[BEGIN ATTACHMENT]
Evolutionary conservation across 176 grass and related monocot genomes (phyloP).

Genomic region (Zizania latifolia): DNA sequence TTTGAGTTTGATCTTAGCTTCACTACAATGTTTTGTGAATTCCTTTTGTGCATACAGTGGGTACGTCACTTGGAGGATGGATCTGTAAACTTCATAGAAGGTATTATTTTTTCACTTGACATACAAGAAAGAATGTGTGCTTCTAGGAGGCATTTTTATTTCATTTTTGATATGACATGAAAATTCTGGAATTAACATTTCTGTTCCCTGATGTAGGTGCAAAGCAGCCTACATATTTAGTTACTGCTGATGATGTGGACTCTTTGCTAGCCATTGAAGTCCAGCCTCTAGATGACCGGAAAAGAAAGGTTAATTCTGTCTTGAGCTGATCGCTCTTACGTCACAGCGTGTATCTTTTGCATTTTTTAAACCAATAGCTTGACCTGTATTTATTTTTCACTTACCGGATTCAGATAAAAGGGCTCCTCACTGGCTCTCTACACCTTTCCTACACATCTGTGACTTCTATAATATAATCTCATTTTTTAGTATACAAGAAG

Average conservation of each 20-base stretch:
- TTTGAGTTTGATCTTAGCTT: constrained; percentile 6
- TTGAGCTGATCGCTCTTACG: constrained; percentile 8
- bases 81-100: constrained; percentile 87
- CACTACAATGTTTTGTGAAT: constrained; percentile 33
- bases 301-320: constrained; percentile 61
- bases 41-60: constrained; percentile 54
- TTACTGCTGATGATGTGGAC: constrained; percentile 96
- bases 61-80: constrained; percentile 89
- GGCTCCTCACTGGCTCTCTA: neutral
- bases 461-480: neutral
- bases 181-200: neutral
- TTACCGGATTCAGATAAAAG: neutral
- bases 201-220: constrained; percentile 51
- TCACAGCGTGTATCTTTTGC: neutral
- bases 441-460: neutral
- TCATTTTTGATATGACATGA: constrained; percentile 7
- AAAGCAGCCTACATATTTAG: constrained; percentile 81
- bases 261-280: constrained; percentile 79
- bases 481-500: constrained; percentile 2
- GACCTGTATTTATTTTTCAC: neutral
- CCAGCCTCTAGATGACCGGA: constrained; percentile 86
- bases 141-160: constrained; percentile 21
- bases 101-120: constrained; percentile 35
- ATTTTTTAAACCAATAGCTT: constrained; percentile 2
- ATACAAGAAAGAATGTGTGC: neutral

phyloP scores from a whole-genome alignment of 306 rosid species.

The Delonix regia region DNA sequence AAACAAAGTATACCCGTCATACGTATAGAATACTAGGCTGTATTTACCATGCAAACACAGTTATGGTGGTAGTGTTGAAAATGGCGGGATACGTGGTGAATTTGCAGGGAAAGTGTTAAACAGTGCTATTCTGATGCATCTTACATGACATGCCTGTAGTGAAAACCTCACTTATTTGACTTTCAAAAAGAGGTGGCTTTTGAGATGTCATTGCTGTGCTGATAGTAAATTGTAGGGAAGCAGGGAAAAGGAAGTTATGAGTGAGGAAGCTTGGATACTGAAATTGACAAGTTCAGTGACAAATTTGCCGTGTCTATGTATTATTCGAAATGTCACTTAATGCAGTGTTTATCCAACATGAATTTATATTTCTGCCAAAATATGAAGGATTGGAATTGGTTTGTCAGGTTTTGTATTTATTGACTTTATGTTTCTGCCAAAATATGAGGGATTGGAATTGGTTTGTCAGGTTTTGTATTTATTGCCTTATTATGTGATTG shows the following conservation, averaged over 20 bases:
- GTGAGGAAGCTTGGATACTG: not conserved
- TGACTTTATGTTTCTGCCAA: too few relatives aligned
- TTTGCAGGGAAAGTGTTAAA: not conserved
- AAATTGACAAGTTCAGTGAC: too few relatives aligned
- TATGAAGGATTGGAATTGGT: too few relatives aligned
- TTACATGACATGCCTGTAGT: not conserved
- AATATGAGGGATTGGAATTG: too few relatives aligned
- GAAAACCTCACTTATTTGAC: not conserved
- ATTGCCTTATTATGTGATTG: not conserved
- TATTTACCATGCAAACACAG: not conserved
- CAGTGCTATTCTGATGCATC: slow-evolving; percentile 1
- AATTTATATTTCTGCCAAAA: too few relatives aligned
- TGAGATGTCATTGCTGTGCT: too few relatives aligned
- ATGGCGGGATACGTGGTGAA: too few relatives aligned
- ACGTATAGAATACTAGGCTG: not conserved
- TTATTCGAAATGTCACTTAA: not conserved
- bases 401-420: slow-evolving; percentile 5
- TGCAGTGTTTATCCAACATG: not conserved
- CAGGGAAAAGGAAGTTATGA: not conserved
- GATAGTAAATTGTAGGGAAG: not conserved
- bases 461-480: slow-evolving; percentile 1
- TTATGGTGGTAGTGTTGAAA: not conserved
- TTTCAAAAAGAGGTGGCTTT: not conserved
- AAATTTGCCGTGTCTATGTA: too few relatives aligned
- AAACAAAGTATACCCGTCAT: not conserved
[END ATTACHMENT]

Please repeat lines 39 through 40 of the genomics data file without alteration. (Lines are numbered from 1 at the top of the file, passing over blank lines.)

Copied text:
- ATTGCCTTATTATGTGATTG: not conserved
- TATTTACCATGCAAACACAG: not conserved